I first learned about the importance of self-care in a spiritual study class that highlighted the connection between a strong self and spiritual sensitivity via experiences, discussion and exercises. The two year course was a large commitment for me to make, and my gratitude for being considered for the class as well as for the knowledge gained have no bounds. I have struggled with my sense of self for my 36 years on this planet, and the concept of self-care has revolutionized my life experience.
As a former military member, a single mom of three, and a perpetually busy person, it is hard to think of myself as much more than a provider, a mentor, or a source of others happiness. I prefer my friendships to be very emotionally intimate, which I have observed to be quite different than most of the people I’ve encountered in my travels and many military moves. It never occurred to me during those 14 years in the Navy to ask myself what I wanted and needed instead of assuming that something was wrong with me and how I connected with others. I always assumed I was giving too much, which was partially right. I was giving too much to the “wrong” people and not connecting with people that aligned with my values better. Some people I did connect with and had great friendships that felt close and connected. Others showed what they wanted me to see, and used the knowledge they gained to further their goals. I do not fault them, though it hurt at the time. I learned some valuable lessons from those that took advantage of my kindnesses and refused to try to understand the diversity presented in the unique experiences we were blessed with.
As a single mother, I have to carve out time to myself whether I want to or not. Being introverted also means I have different needs than the norm, which contributes to negative emotions, depression, anxiety, and shortens the length of time I can spend away from home. Without the course I took, I would still be struggling to maintain the mountain of goals, job and family requirements, and perceived pressure from outside of me, while drowning in regret, judgment, and unfulfilled dreams. Without that course, my shift to asking myself “what fulfils me? “ as well as “What best supports me right now?” before I look to my duties would never have occurred. Two years after first hearing about self-care, I am still refining my list and understanding myself even more deeply.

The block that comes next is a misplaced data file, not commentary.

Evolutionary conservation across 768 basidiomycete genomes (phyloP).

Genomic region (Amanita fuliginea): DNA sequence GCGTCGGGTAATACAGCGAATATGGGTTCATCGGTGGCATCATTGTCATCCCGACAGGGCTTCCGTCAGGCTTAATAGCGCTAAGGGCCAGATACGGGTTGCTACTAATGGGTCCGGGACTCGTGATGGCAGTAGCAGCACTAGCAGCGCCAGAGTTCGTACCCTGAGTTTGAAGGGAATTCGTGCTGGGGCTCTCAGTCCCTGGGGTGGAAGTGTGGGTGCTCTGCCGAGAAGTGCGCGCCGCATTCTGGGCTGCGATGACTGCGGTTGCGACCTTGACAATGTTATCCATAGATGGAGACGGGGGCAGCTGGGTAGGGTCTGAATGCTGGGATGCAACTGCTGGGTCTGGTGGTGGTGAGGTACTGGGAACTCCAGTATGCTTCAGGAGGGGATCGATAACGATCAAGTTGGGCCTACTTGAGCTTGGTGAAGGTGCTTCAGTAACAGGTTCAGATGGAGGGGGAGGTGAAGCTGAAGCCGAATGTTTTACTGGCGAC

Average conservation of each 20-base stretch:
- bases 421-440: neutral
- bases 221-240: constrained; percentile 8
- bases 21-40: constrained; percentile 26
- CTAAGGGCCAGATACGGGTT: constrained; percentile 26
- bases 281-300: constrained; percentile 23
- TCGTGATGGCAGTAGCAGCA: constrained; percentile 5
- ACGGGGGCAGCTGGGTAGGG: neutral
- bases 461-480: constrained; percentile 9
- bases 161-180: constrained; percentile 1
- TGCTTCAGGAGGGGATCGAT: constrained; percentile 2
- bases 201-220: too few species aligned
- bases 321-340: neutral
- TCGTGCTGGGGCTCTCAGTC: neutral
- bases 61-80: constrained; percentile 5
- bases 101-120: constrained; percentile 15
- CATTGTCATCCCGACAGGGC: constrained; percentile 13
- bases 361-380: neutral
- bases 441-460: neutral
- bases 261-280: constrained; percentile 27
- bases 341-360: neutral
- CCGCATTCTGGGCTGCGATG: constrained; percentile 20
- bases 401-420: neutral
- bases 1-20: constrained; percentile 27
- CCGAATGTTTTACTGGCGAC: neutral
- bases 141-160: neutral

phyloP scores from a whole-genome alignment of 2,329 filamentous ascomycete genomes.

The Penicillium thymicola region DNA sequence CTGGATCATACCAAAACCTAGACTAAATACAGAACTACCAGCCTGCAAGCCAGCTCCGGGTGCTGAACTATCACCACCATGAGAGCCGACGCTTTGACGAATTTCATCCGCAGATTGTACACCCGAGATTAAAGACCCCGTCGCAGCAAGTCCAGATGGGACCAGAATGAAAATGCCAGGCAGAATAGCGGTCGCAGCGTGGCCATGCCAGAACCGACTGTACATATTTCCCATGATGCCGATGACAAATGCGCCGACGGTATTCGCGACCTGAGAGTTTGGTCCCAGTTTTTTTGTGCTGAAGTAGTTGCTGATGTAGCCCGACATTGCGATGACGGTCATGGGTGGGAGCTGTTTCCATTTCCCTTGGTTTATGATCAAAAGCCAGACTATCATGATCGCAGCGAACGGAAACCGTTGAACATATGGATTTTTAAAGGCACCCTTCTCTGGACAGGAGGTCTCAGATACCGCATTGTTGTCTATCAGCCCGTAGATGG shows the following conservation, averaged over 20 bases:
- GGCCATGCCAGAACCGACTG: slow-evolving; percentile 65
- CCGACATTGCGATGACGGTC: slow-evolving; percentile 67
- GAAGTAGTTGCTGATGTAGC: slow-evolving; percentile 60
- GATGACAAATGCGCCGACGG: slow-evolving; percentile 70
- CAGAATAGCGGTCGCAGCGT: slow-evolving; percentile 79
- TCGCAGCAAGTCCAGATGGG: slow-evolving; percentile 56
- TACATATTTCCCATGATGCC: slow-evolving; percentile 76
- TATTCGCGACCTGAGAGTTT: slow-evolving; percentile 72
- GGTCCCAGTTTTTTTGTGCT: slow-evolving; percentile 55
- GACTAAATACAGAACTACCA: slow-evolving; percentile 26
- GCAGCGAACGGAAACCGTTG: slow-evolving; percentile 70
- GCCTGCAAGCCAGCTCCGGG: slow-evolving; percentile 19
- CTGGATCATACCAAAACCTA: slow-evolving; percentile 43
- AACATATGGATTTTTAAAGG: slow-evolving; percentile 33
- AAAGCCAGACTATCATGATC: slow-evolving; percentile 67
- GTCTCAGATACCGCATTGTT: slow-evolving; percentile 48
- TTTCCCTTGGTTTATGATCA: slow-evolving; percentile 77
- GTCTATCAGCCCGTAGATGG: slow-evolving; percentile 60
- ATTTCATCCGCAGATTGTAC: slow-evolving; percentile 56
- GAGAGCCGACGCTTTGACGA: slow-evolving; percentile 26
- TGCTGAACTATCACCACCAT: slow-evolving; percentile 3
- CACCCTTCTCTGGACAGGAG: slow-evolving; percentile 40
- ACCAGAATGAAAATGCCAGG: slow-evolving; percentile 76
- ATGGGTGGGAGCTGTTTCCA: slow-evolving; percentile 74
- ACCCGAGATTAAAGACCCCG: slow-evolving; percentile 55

Self-care begins with how you feed yourself. How are you eating and drinking? How are you feeling inside? What are you thinking? Whom do you look up to? What are you reading? How does your living space look and feel to you? Whom do you spend the most time with? Do you allow yourself to have enough fun? Nutritious foods, a well fed mind, friends and loved ones that support you and hold you safe, an environment that is as balanced as possible, and (if you’re inclined) a regular spiritual practice that fulfils you are some basics that I look at when tweaking my list. I also look at sleep, which is an essential for me. Most days I rise at 5:30 a.m. The rest of my house awakens (one way or another) around 7 a.m. I take the time when the house is quiet to meditate, yoga/workout (YouTube is a wonderful source for getting started), and if I have time to journal some. This practice helps to ground me and to center me in self before the selflessness of the day begins. I also make sure I have time to connect with others during the day. I do not have much time during the week to have in-person time with other adults, and if I am not maintaining my mindset I will experience loneliness and/or disconnect.
You can include anything that nourishes you on your list. Ideas include, cuddle time, sex, reading, exercise, connection time with others, alone time, nap time, added value and gratitude journaling, non-screen time, experiences in nature, etc. Adding finances to my self-care routine is my newest endeavor, which I plan to add to my daily checklist.
I hope this is enough to give you an idea of how you might handle self-care. Everyone will have different requirements and levels of variety on their lists. Happy list making!